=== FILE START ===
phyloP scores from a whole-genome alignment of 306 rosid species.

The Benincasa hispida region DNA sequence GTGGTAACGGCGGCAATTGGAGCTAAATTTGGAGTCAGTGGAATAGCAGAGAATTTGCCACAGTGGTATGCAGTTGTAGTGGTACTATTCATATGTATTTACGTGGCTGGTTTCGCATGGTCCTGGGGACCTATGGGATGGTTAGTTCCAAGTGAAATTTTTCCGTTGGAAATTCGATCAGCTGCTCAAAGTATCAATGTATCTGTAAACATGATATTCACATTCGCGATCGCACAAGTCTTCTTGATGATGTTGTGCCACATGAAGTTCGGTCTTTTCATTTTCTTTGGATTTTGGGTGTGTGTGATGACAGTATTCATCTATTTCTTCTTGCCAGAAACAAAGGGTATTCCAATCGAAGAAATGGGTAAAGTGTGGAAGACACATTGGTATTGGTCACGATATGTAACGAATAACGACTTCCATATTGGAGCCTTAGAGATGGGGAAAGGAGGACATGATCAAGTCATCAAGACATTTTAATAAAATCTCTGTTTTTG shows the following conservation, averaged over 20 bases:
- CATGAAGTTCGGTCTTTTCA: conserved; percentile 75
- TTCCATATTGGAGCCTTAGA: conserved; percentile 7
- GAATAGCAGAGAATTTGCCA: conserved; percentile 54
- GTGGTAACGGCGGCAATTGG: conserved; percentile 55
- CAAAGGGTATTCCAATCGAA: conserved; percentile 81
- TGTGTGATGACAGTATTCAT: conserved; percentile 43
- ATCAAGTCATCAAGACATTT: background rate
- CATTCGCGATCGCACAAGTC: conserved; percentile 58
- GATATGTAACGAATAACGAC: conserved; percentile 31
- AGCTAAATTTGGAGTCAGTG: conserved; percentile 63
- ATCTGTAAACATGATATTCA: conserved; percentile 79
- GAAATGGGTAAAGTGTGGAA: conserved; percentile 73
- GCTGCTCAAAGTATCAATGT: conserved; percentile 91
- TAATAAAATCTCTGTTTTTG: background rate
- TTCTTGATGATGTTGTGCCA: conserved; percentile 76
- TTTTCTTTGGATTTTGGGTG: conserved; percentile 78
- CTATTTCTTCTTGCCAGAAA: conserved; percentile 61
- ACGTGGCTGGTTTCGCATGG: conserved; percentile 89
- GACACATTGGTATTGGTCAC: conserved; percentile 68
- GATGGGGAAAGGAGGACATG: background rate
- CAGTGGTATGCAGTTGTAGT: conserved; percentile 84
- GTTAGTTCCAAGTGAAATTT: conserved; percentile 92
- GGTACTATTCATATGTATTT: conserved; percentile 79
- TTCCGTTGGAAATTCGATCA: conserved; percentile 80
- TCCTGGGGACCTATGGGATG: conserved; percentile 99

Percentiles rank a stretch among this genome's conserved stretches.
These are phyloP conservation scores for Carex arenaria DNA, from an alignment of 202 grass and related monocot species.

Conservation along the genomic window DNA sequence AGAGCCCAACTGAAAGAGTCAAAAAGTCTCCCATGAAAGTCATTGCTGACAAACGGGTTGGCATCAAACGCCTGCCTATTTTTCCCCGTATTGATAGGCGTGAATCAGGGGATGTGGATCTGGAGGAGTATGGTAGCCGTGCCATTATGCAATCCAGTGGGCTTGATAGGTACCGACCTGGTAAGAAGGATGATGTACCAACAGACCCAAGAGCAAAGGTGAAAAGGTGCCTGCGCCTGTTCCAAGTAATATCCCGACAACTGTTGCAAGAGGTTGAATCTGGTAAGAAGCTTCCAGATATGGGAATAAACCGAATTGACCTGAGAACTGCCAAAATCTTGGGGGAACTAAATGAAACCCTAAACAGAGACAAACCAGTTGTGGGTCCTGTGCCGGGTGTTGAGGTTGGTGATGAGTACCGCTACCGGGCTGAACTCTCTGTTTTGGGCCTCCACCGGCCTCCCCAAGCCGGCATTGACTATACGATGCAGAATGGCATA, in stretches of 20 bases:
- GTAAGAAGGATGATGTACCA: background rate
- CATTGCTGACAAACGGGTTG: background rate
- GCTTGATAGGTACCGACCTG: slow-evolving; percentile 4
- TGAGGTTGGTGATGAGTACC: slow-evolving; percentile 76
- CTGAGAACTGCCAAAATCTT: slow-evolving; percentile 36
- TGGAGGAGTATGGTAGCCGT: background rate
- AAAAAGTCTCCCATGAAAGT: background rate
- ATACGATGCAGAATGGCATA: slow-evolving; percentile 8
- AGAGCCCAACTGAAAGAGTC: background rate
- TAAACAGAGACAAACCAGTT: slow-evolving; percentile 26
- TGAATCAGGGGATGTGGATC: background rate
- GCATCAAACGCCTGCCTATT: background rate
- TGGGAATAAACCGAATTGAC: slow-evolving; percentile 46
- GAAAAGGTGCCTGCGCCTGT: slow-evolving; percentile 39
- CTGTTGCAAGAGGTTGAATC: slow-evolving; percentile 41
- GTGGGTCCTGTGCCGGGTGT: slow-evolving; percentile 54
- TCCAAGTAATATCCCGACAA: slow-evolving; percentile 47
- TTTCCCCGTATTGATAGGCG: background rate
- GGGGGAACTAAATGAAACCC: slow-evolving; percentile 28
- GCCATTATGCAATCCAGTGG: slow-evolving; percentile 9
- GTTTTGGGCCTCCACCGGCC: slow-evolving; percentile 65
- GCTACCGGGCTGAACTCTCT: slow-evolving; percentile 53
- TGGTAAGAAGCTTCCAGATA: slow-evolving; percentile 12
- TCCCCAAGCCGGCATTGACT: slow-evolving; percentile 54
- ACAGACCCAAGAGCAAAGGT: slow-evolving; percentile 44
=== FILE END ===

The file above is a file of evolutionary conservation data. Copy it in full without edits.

phyloP scores from a whole-genome alignment of 306 rosid species.

The Benincasa hispida region DNA sequence GTGGTAACGGCGGCAATTGGAGCTAAATTTGGAGTCAGTGGAATAGCAGAGAATTTGCCACAGTGGTATGCAGTTGTAGTGGTACTATTCATATGTATTTACGTGGCTGGTTTCGCATGGTCCTGGGGACCTATGGGATGGTTAGTTCCAAGTGAAATTTTTCCGTTGGAAATTCGATCAGCTGCTCAAAGTATCAATGTATCTGTAAACATGATATTCACATTCGCGATCGCACAAGTCTTCTTGATGATGTTGTGCCACATGAAGTTCGGTCTTTTCATTTTCTTTGGATTTTGGGTGTGTGTGATGACAGTATTCATCTATTTCTTCTTGCCAGAAACAAAGGGTATTCCAATCGAAGAAATGGGTAAAGTGTGGAAGACACATTGGTATTGGTCACGATATGTAACGAATAACGACTTCCATATTGGAGCCTTAGAGATGGGGAAAGGAGGACATGATCAAGTCATCAAGACATTTTAATAAAATCTCTGTTTTTG shows the following conservation, averaged over 20 bases:
- CATGAAGTTCGGTCTTTTCA: conserved; percentile 75
- TTCCATATTGGAGCCTTAGA: conserved; percentile 7
- GAATAGCAGAGAATTTGCCA: conserved; percentile 54
- GTGGTAACGGCGGCAATTGG: conserved; percentile 55
- CAAAGGGTATTCCAATCGAA: conserved; percentile 81
- TGTGTGATGACAGTATTCAT: conserved; percentile 43
- ATCAAGTCATCAAGACATTT: background rate
- CATTCGCGATCGCACAAGTC: conserved; percentile 58
- GATATGTAACGAATAACGAC: conserved; percentile 31
- AGCTAAATTTGGAGTCAGTG: conserved; percentile 63
- ATCTGTAAACATGATATTCA: conserved; percentile 79
- GAAATGGGTAAAGTGTGGAA: conserved; percentile 73
- GCTGCTCAAAGTATCAATGT: conserved; percentile 91
- TAATAAAATCTCTGTTTTTG: background rate
- TTCTTGATGATGTTGTGCCA: conserved; percentile 76
- TTTTCTTTGGATTTTGGGTG: conserved; percentile 78
- CTATTTCTTCTTGCCAGAAA: conserved; percentile 61
- ACGTGGCTGGTTTCGCATGG: conserved; percentile 89
- GACACATTGGTATTGGTCAC: conserved; percentile 68
- GATGGGGAAAGGAGGACATG: background rate
- CAGTGGTATGCAGTTGTAGT: conserved; percentile 84
- GTTAGTTCCAAGTGAAATTT: conserved; percentile 92
- GGTACTATTCATATGTATTT: conserved; percentile 79
- TTCCGTTGGAAATTCGATCA: conserved; percentile 80
- TCCTGGGGACCTATGGGATG: conserved; percentile 99

Percentiles rank a stretch among this genome's conserved stretches.
These are phyloP conservation scores for Carex arenaria DNA, from an alignment of 202 grass and related monocot species.

Conservation along the genomic window DNA sequence AGAGCCCAACTGAAAGAGTCAAAAAGTCTCCCATGAAAGTCATTGCTGACAAACGGGTTGGCATCAAACGCCTGCCTATTTTTCCCCGTATTGATAGGCGTGAATCAGGGGATGTGGATCTGGAGGAGTATGGTAGCCGTGCCATTATGCAATCCAGTGGGCTTGATAGGTACCGACCTGGTAAGAAGGATGATGTACCAACAGACCCAAGAGCAAAGGTGAAAAGGTGCCTGCGCCTGTTCCAAGTAATATCCCGACAACTGTTGCAAGAGGTTGAATCTGGTAAGAAGCTTCCAGATATGGGAATAAACCGAATTGACCTGAGAACTGCCAAAATCTTGGGGGAACTAAATGAAACCCTAAACAGAGACAAACCAGTTGTGGGTCCTGTGCCGGGTGTTGAGGTTGGTGATGAGTACCGCTACCGGGCTGAACTCTCTGTTTTGGGCCTCCACCGGCCTCCCCAAGCCGGCATTGACTATACGATGCAGAATGGCATA, in stretches of 20 bases:
- GTAAGAAGGATGATGTACCA: background rate
- CATTGCTGACAAACGGGTTG: background rate
- GCTTGATAGGTACCGACCTG: slow-evolving; percentile 4
- TGAGGTTGGTGATGAGTACC: slow-evolving; percentile 76
- CTGAGAACTGCCAAAATCTT: slow-evolving; percentile 36
- TGGAGGAGTATGGTAGCCGT: background rate
- AAAAAGTCTCCCATGAAAGT: background rate
- ATACGATGCAGAATGGCATA: slow-evolving; percentile 8
- AGAGCCCAACTGAAAGAGTC: background rate
- TAAACAGAGACAAACCAGTT: slow-evolving; percentile 26
- TGAATCAGGGGATGTGGATC: background rate
- GCATCAAACGCCTGCCTATT: background rate
- TGGGAATAAACCGAATTGAC: slow-evolving; percentile 46
- GAAAAGGTGCCTGCGCCTGT: slow-evolving; percentile 39
- CTGTTGCAAGAGGTTGAATC: slow-evolving; percentile 41
- GTGGGTCCTGTGCCGGGTGT: slow-evolving; percentile 54
- TCCAAGTAATATCCCGACAA: slow-evolving; percentile 47
- TTTCCCCGTATTGATAGGCG: background rate
- GGGGGAACTAAATGAAACCC: slow-evolving; percentile 28
- GCCATTATGCAATCCAGTGG: slow-evolving; percentile 9
- GTTTTGGGCCTCCACCGGCC: slow-evolving; percentile 65
- GCTACCGGGCTGAACTCTCT: slow-evolving; percentile 53
- TGGTAAGAAGCTTCCAGATA: slow-evolving; percentile 12
- TCCCCAAGCCGGCATTGACT: slow-evolving; percentile 54
- ACAGACCCAAGAGCAAAGGT: slow-evolving; percentile 44